That being said, I generally welcome most of these visits. I put out feed for the wide variety of local birds and find their antics amusing. We even encountered a deer once that had come over the embankment at the back of our property to get a drink in our pond. I've run a snake or two off the property as well for Dave's sake - he gets the spiders, I get the snakes. We have a completely symbiont life system taking place on our small little patch of earth that even includes us.
You see, we have also brought our own animals to live on and share this land. This has an affect on the wildlife as well. We feed the wild birds, but we also have ducks that require a similar grain-based feed. Mice and rats have a hard time reaching the bird feeders and the scraps that fall don't seem to be much of a lure when there is an ample and easily accessed supply in the duck pen. Snakes are then attracted to our property for the relatively easy access to our resident rodents. We are not in the least bit adverse to poisoning or even shooting any of these pests and do so when necessary. Though, to be fair, the only dead snake we have ever recovered from our property was not poisoned but run over in the driveway. Think what you will of all that, but these are both dangerous and possibly diseased animals that I do not want living in that close of proximity to my family if I have any means to do something about it. So, we occasionally utilize our means.
Our beastly dog, Ebony, generally deters most larger wildlife by her presence alone. Her scent is all over the yard and she adds to it everyday. But sometimes the lure to our wild yard is just too strong. There are regularly hawks and small eagles circling our neighborhood, but I've only once ever seen one actually in our yard and it didn't appear to be hunting. We have seen several raccoons, or possibly the same one several times hanging about our garbage can at night. Among all of these, the only critters that ever really bother me are the raccoons and rodents. Even these, however, are rarely ever actually seen - mostly just the evidence of their presence. In the winter, for instance, we will see rat trails in the snow going from hole to hole leading up to their food supply in the duck pen. Aside from disease, have you priced chicken scratch lately? Corn prices have shot it through the roof and I simply can't tolerate (or afford) sustaining a bunch of rat babies.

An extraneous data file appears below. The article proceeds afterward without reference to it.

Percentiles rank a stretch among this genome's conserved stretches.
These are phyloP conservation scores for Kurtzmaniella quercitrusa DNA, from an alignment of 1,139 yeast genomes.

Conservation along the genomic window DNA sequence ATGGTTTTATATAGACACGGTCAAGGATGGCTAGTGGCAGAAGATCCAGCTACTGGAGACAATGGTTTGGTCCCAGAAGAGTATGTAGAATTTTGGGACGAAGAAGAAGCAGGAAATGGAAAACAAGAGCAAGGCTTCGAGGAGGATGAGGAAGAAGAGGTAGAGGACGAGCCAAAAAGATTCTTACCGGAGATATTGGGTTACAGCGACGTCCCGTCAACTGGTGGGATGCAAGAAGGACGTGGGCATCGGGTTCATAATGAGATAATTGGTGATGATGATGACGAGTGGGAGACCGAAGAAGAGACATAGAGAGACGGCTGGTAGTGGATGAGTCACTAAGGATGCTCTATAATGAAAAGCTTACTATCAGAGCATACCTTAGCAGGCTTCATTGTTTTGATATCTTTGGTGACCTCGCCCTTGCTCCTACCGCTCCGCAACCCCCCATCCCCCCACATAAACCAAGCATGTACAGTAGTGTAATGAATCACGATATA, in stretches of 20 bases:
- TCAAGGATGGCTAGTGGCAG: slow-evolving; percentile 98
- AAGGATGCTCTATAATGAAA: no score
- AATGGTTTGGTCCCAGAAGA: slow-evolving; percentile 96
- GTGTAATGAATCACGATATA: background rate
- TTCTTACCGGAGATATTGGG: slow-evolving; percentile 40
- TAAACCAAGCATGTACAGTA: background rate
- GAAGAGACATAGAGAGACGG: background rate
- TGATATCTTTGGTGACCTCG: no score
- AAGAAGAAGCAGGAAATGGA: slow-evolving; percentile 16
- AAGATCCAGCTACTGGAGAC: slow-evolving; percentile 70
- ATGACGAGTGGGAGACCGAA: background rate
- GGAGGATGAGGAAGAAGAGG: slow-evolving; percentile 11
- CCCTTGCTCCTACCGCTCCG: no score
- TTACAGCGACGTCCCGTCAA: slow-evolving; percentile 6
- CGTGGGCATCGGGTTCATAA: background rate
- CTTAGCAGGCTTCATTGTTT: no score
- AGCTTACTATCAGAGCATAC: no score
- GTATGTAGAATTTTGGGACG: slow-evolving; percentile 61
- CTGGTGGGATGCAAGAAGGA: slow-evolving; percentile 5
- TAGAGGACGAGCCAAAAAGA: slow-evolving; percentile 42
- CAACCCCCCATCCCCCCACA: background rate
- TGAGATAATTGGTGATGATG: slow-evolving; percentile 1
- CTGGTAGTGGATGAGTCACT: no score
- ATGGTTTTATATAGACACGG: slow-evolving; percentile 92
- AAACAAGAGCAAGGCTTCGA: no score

I have always worried about having the ducks out in the yard because of all of the wildlife activity, but in nearly five years of keeping ducks we've not once had a predator attack. Until two nights ago. They have a sturdy coop and are fenced in behind a 4' fence on one side and even higher on all other sides. There is a hill, however, that comes up to level with the top of a small part of the 4' fence and that was the point of entry and exit for our vicious visitor. Like the others, it left evidence. More than just the wreckage it also left distinctive tracks that I have deduced down to most likely coyote, or possibly a large fox.